Nasopharyngeal Microbiome During Health and Illness in Early Life
Sunday, March 4, 2018
South Hall A2 (Convention Center)
Anna Lang, Kathryn E. Holt, Michael Inouye, Patrick G. Holt, Shu Mei Teo, Howard HF Tang, Louise M. Judd, Robert F. Lemanske, MD FAAAAI, Michael D. Evans, Daniel J. Jackson, MD FAAAAI, James E. Gern, MD FAAAAI

RATIONALE: There is increasing evidence that the airway microbiome influences the development of wheezing and childhood asthma. Here we characterize the composition of the human nasopharyngeal microbiome in the first two years of life during health and respiratory illness.

METHODS: Nasopharyngeal samples were collected from participants in Childhood Origins of ASThma, a prospective birth cohort study in Madison, Wisconsin, yielding 1616 samples from 259 children during periods of health (at 2, 4, 6, 9, 12, 18 and 24 months of age) and 1423 samples during respiratory illness from birth to 36 months. Samples were analyzed for bacterial microbiome composition using 16S rRNA gene deep sequencing, and for common respiratory viruses.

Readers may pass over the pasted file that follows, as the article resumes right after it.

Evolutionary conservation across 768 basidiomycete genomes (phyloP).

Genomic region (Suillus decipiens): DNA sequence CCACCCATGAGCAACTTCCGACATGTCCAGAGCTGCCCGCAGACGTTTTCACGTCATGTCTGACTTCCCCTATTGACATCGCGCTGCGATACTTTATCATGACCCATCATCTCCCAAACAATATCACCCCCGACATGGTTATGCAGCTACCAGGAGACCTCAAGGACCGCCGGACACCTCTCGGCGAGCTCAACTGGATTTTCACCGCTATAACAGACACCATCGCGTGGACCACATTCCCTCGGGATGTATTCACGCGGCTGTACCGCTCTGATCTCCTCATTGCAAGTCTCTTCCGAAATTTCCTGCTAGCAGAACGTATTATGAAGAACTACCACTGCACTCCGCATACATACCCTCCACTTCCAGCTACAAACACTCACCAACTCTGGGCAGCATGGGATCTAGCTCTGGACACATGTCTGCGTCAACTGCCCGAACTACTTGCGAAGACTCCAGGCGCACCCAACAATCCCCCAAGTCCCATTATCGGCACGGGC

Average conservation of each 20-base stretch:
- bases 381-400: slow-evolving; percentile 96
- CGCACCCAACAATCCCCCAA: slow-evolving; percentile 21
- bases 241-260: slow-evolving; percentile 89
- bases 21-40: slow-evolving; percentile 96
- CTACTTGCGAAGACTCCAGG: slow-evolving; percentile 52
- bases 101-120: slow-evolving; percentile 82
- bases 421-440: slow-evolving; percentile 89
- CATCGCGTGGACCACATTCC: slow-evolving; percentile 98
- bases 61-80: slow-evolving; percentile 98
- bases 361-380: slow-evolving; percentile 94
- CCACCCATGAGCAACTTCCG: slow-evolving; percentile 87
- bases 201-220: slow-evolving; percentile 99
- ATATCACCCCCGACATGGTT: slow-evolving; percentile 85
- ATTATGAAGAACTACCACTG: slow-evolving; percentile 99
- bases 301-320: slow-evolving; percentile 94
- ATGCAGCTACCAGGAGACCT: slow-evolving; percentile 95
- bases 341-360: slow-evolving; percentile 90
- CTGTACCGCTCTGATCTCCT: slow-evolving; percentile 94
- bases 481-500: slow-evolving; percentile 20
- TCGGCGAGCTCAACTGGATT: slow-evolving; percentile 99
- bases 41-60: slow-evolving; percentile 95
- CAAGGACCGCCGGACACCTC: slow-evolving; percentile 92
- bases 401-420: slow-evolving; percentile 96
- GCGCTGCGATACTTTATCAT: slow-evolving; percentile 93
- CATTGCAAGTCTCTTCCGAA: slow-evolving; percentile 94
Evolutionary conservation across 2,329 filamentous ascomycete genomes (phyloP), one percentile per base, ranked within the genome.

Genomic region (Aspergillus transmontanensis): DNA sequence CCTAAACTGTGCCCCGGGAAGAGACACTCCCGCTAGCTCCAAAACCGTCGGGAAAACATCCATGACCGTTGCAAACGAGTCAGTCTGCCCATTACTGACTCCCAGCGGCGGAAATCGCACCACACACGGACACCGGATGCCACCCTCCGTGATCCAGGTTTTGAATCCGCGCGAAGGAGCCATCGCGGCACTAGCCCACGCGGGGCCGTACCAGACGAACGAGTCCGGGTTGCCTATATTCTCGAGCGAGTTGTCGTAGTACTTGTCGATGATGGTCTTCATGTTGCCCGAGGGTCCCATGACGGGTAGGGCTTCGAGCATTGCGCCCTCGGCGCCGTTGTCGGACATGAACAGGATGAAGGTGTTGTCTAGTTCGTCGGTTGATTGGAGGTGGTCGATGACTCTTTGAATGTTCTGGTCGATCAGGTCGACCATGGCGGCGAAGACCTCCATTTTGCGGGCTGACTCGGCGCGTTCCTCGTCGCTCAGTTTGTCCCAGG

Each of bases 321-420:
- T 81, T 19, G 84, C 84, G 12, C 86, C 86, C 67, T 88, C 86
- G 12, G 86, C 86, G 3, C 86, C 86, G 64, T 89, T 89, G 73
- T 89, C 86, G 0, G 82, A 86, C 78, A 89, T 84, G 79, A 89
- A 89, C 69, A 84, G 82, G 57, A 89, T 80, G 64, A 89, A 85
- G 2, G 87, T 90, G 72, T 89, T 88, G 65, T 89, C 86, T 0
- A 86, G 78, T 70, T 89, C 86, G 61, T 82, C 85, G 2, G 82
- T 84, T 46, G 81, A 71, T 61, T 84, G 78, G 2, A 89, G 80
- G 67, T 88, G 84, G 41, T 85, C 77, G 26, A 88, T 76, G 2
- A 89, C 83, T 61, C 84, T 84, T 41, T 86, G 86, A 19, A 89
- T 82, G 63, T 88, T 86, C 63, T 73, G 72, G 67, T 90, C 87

RESULTS: 91% of samples clustered into 11 microbiome profile groups (MPGs), each dominated by one of six genera: Haemophilus, Streptococcus, Moraxella, Staphylococcus, Corynebacterium and Alloiococcus. Periods of respiratory illness were significantly positively associated with MPGs dominated by Haemophilus (OR 3.9, p=8.4x10-16), Streptococcus (OR 3.8, p=8.9x10-18), or Moraxella (OR 2.1, p=3.4x10-12), and negatively associated with MPGs dominated by Staphylococcus (OR 0.22, p=2.5x10-4), Corynebacterium (OR 0.49, p=3.8x10-9) or Alloiococcus (OR 0.25, p=3.7x10-17). These effects remained when adjusting for presence of virus.

CONCLUSIONS: 11 MPG dominated early life nasopharyngeal microbiomes, and their frequencies differed between state of health and illness. These MPGs and associations with illness were remarkably similar to those observed in the Childhood Asthma Study (Perth, Australia), demonstrating prototypical, robust patterns of nasopharyngeal MPG composition during early childhood that are reproducibly associated with respiratory illnesses, independent of viral co-occurrence, in two distinct global hemispheres.